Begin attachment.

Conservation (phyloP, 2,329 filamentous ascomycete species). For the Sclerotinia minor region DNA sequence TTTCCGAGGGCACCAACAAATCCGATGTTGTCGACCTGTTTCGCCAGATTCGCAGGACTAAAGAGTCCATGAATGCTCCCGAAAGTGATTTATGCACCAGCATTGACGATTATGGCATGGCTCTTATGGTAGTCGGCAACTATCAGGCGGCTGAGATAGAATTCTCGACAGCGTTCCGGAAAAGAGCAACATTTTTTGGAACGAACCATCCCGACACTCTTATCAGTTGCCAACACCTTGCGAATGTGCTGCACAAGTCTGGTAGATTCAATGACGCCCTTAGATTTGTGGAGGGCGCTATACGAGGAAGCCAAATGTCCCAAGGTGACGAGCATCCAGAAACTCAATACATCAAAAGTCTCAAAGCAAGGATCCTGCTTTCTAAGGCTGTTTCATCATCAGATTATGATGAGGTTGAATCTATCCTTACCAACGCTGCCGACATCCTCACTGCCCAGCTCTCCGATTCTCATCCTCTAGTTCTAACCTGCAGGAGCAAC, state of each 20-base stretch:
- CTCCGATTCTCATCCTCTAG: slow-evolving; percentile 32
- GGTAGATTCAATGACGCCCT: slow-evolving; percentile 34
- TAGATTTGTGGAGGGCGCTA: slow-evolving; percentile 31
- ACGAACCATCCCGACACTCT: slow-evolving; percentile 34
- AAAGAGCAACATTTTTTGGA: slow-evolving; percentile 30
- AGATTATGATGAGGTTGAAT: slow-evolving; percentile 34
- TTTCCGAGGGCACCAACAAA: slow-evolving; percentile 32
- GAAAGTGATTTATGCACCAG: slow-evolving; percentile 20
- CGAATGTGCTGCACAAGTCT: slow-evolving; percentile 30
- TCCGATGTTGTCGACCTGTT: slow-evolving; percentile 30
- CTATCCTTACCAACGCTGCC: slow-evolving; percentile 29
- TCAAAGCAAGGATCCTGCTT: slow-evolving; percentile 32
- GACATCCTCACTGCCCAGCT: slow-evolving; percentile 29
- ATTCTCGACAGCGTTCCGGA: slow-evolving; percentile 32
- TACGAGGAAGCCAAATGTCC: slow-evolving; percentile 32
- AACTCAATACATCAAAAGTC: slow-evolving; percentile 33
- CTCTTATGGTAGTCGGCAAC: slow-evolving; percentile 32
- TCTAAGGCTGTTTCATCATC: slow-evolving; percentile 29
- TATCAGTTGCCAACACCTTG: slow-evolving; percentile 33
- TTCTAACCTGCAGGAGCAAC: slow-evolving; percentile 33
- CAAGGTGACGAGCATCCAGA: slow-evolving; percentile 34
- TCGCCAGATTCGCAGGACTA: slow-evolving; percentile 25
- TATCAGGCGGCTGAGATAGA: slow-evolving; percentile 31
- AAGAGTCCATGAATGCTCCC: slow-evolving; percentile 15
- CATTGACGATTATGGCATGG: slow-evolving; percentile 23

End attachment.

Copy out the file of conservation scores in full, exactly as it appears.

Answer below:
Conservation (phyloP, 2,329 filamentous ascomycete species). For the Sclerotinia minor region DNA sequence TTTCCGAGGGCACCAACAAATCCGATGTTGTCGACCTGTTTCGCCAGATTCGCAGGACTAAAGAGTCCATGAATGCTCCCGAAAGTGATTTATGCACCAGCATTGACGATTATGGCATGGCTCTTATGGTAGTCGGCAACTATCAGGCGGCTGAGATAGAATTCTCGACAGCGTTCCGGAAAAGAGCAACATTTTTTGGAACGAACCATCCCGACACTCTTATCAGTTGCCAACACCTTGCGAATGTGCTGCACAAGTCTGGTAGATTCAATGACGCCCTTAGATTTGTGGAGGGCGCTATACGAGGAAGCCAAATGTCCCAAGGTGACGAGCATCCAGAAACTCAATACATCAAAAGTCTCAAAGCAAGGATCCTGCTTTCTAAGGCTGTTTCATCATCAGATTATGATGAGGTTGAATCTATCCTTACCAACGCTGCCGACATCCTCACTGCCCAGCTCTCCGATTCTCATCCTCTAGTTCTAACCTGCAGGAGCAAC, state of each 20-base stretch:
- CTCCGATTCTCATCCTCTAG: slow-evolving; percentile 32
- GGTAGATTCAATGACGCCCT: slow-evolving; percentile 34
- TAGATTTGTGGAGGGCGCTA: slow-evolving; percentile 31
- ACGAACCATCCCGACACTCT: slow-evolving; percentile 34
- AAAGAGCAACATTTTTTGGA: slow-evolving; percentile 30
- AGATTATGATGAGGTTGAAT: slow-evolving; percentile 34
- TTTCCGAGGGCACCAACAAA: slow-evolving; percentile 32
- GAAAGTGATTTATGCACCAG: slow-evolving; percentile 20
- CGAATGTGCTGCACAAGTCT: slow-evolving; percentile 30
- TCCGATGTTGTCGACCTGTT: slow-evolving; percentile 30
- CTATCCTTACCAACGCTGCC: slow-evolving; percentile 29
- TCAAAGCAAGGATCCTGCTT: slow-evolving; percentile 32
- GACATCCTCACTGCCCAGCT: slow-evolving; percentile 29
- ATTCTCGACAGCGTTCCGGA: slow-evolving; percentile 32
- TACGAGGAAGCCAAATGTCC: slow-evolving; percentile 32
- AACTCAATACATCAAAAGTC: slow-evolving; percentile 33
- CTCTTATGGTAGTCGGCAAC: slow-evolving; percentile 32
- TCTAAGGCTGTTTCATCATC: slow-evolving; percentile 29
- TATCAGTTGCCAACACCTTG: slow-evolving; percentile 33
- TTCTAACCTGCAGGAGCAAC: slow-evolving; percentile 33
- CAAGGTGACGAGCATCCAGA: slow-evolving; percentile 34
- TCGCCAGATTCGCAGGACTA: slow-evolving; percentile 25
- TATCAGGCGGCTGAGATAGA: slow-evolving; percentile 31
- AAGAGTCCATGAATGCTCCC: slow-evolving; percentile 15
- CATTGACGATTATGGCATGG: slow-evolving; percentile 23